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Canada, NATO Face Serious Submarine Warfare Challenges


The Canadian Armed Forces (CAF) and our NATO allies are facing a rising, ever more daunting series of underwater challenges from Russia, China, and other hostile nations. This is why effective anti-submarine warfare (ASW) is a top level defence priority that cannot be ignored.

This was the gist of the one-day hybrid conference ‘Canadian ASW in the Future Strategic Environment’ staged by the Canadian Global Affairs Institute (CGAI) on June 15, 2023. It was held in person at Ottawa’s Westin Hotel, and online as well.


The challenges facing Canada and its allies in confronting submarines and other threats from ambitious adversaries such as Russia and China were outlined by General Wayne Eyre, Chief of the Canadian Defence Staff, in his keynote address, ‘How does ASW feature in the CAF’s future?’

He minced no words in describing the current world situation. “We are engaged in a profound struggle with freedom, democracy, and the rule of law on one side, and authoritarian oppression on the other,” said General Eyre. “Both adversaries are pursuing strategic advantage on and below the surface of the world’s oceans, including in the Arctic, and this includes increasing their inventory of submarines. Thus anti-submarine capabilities are a must to maintain the security of the global commons security that we’ve enjoyed for the past several decades. [And] NATO’s once great maritime advantage is not so great anymore.”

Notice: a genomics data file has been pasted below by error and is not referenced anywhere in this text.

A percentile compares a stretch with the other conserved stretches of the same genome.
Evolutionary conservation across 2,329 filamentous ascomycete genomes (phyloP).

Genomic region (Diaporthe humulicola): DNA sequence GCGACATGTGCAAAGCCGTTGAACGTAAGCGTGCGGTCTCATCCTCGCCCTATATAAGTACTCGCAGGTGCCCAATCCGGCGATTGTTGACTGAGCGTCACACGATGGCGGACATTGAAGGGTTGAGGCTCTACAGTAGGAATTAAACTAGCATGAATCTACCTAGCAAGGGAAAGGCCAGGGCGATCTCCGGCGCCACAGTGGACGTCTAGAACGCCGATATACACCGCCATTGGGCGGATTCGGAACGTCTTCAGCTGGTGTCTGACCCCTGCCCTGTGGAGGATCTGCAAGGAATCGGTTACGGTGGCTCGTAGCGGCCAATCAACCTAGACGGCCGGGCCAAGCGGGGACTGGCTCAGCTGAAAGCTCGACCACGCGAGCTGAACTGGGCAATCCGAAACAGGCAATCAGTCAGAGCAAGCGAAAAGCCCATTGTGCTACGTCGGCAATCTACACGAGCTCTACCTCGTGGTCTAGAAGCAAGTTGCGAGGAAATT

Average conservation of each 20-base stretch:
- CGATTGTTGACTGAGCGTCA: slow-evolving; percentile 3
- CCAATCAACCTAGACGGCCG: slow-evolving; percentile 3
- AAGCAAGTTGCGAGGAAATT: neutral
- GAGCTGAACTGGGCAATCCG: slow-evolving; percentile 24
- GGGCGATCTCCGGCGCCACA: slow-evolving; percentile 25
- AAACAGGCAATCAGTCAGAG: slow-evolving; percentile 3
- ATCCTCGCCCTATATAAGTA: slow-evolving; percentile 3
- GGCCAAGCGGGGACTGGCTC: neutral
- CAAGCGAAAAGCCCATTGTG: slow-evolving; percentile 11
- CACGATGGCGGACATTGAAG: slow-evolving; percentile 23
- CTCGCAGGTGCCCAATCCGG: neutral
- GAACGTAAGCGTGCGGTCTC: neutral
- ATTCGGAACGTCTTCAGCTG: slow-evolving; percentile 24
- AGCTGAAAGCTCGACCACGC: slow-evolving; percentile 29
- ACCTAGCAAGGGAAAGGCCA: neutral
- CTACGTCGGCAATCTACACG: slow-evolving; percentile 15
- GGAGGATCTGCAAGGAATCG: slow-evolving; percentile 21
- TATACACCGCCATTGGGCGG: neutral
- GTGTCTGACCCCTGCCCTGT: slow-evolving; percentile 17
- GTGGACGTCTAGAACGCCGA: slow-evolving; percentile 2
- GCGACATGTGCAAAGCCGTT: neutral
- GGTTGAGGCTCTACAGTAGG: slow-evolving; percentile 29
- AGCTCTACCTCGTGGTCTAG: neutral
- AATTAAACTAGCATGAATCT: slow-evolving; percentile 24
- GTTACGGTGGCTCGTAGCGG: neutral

According to General Eyre, it isn’t just vital surface shipping that is threatened by hostile submarines. “More than 95% of our global communications networks are routed through undersea fibre optic cables,” he said.

The seabed is also home to electrical distribution networks and gas lines that are vulnerable to underwater attacks. “Recent history has shown us that this critical infrastructure, like the Nord Stream gas line [which suffered three underwater explosions in September 2022] can be damaged if it’s not monitored and protected,” said General Eyre. “That’s why ASW training is so critical along with interoperability with our allies. We have to be able to detect our adversaries.”